So, optioning García to the Alternate Site to start the year would make it easier to manage his 2021 workload. He could pitch in a few exhibition games in April, but wouldn’t need to pitch him every fifth day. Alternatively, there would be no need for him to go five or six frames each time out either. Of course, this could also just be used as a front for service time shenanigans, but there are certainly legitimate health considerations.

This would have applied to Clarke Schmidt too, especially if he stayed healthy and pitched as well as he did last March. But now, his common extensor strain will make his time at the Alternate Site more like spring training all over again anyway.

Now, with Deivi in particular, this scenario only works as long as everyone else stays healthy this month. For instance, I can’t imagine running out Jhoulys Chacín every fifth day in the name of limiting Deivi’s innings. In that case, García should be in the rotation and the Yankees could kick can down the road on workload concerns.

Starting pitching: Significant depth and prospects in the pipeline [2021 Season Preview]

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If you read my piece on the Yankees’ pitching depth last week, you know that the team is pretty deep in starting pitching. Sure, some of those pitchers have their warts, but there are also a number of viable options to pitch out of the rotation. Pitchers break — they always do — so it’s best to have a lot of them. By midsummer, the Yanks may have nearly a dozen major league caliber starters. Yes, some far better than others, but that’s a lot of insurance.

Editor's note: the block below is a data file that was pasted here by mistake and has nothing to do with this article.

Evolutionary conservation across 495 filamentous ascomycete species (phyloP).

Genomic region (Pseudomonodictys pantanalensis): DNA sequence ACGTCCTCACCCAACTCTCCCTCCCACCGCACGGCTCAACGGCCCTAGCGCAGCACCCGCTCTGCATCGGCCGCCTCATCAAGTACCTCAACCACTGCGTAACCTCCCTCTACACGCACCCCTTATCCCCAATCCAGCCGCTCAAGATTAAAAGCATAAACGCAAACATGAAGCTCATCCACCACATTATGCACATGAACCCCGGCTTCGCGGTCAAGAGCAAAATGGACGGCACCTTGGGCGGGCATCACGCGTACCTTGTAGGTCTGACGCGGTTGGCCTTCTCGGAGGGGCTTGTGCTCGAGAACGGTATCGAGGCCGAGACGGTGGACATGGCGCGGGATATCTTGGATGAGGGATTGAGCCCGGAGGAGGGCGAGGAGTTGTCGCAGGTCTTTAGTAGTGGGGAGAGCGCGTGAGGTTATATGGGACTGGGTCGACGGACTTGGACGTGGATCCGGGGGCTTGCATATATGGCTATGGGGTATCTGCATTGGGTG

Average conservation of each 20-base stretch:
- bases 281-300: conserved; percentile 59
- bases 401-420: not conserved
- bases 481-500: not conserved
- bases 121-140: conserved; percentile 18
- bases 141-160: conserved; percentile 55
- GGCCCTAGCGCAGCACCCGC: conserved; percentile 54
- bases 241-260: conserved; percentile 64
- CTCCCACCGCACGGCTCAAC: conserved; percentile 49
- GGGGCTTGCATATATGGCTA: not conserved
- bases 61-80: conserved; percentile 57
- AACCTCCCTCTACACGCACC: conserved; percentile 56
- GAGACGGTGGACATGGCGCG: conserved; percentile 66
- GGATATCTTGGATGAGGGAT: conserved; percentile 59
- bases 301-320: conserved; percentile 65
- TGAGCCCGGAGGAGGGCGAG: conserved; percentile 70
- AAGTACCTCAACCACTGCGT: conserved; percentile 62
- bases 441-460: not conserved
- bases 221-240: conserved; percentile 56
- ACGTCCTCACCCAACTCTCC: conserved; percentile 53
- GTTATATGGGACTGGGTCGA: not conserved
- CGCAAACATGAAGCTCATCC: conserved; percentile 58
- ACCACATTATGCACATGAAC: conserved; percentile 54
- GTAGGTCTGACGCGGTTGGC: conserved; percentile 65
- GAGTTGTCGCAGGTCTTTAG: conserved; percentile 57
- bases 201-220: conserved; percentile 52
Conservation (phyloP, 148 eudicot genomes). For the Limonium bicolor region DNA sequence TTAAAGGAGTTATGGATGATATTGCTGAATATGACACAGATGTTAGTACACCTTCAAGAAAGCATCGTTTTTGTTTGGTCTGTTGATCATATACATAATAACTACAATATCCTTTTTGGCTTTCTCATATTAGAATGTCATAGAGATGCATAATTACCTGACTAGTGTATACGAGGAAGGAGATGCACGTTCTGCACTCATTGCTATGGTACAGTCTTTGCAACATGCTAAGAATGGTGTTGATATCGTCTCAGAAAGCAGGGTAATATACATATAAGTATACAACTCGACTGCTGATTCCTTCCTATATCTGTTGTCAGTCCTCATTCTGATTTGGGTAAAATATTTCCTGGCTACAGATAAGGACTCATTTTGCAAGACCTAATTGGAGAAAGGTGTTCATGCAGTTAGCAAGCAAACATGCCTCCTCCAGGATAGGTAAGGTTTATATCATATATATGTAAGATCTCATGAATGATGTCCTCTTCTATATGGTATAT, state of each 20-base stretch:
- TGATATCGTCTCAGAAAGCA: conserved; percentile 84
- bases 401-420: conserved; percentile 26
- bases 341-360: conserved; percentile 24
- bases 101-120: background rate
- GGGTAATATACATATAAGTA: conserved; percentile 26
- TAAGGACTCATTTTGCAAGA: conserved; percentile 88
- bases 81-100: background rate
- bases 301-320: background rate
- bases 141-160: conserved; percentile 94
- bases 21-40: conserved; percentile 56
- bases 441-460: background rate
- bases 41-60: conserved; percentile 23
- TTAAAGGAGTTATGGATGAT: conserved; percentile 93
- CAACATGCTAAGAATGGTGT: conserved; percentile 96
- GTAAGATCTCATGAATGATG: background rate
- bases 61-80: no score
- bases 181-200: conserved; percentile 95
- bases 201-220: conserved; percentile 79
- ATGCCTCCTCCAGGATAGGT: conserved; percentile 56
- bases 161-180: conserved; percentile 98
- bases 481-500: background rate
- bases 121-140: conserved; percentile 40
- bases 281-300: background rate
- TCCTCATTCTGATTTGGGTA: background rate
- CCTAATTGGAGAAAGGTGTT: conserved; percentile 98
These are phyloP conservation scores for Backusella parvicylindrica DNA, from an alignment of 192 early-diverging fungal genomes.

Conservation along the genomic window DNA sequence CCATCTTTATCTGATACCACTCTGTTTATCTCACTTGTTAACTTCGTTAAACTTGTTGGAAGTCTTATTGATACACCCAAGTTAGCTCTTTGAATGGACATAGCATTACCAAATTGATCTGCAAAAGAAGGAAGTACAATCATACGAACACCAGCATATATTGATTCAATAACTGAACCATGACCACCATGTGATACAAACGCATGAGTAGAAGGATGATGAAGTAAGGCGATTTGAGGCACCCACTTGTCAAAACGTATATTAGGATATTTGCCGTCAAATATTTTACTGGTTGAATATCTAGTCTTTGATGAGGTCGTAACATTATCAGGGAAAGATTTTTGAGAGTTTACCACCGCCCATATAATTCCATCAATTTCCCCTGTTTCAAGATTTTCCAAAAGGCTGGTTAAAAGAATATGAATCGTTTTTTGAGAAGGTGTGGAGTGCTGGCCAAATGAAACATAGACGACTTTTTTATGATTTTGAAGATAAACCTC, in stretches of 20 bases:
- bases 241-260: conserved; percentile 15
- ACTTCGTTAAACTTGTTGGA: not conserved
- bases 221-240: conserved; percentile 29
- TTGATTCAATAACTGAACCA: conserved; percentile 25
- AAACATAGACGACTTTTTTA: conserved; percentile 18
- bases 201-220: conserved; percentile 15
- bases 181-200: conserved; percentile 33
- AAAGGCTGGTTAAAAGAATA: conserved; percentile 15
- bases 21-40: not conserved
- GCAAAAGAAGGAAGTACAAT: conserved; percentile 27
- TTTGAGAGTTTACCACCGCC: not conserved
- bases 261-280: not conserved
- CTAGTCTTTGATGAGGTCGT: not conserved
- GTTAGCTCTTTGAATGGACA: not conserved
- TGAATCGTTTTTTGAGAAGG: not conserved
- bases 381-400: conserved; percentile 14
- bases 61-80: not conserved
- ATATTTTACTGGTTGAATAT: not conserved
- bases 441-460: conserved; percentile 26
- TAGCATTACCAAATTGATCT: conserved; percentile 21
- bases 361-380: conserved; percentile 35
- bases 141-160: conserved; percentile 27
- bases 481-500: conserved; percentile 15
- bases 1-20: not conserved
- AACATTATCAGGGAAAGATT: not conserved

Today, it’s time to preview the organization’s starters. Not just those who’ll see major league time, either. Like my catcher preview or Dom’s corner infield breakdown, I’ll dive into the starters down the rungs of the minors.

A formidable front four

It’s awfully exciting to have a full season of Gerrit Cole ahead of us. In that sense, he still feels like a new addition to this team. I know we saw him for 12 regular season and 3 postseason starts in 2020, but there’s nothing quite like having a bona fide ace for 30-plus starts and 200 innings. And that’s what we can expect from Gerrit this season: a workhorse who could easily win the American League Cy Young award.

If there’s any uncertainty regarding Cole in 2021, it’s his battery mate. As you know, Kyle Higashioka became Cole’s personal catcher by last September. Cole had better numbers with Higgy behind the plate, and given Gary Sánchez’s struggles offensively, it was an easy decision at the time. This year, the Yankees are hoping to pair Cole and Sánchez, and understandably so. Ideally, the two mesh and Gary mashes once again.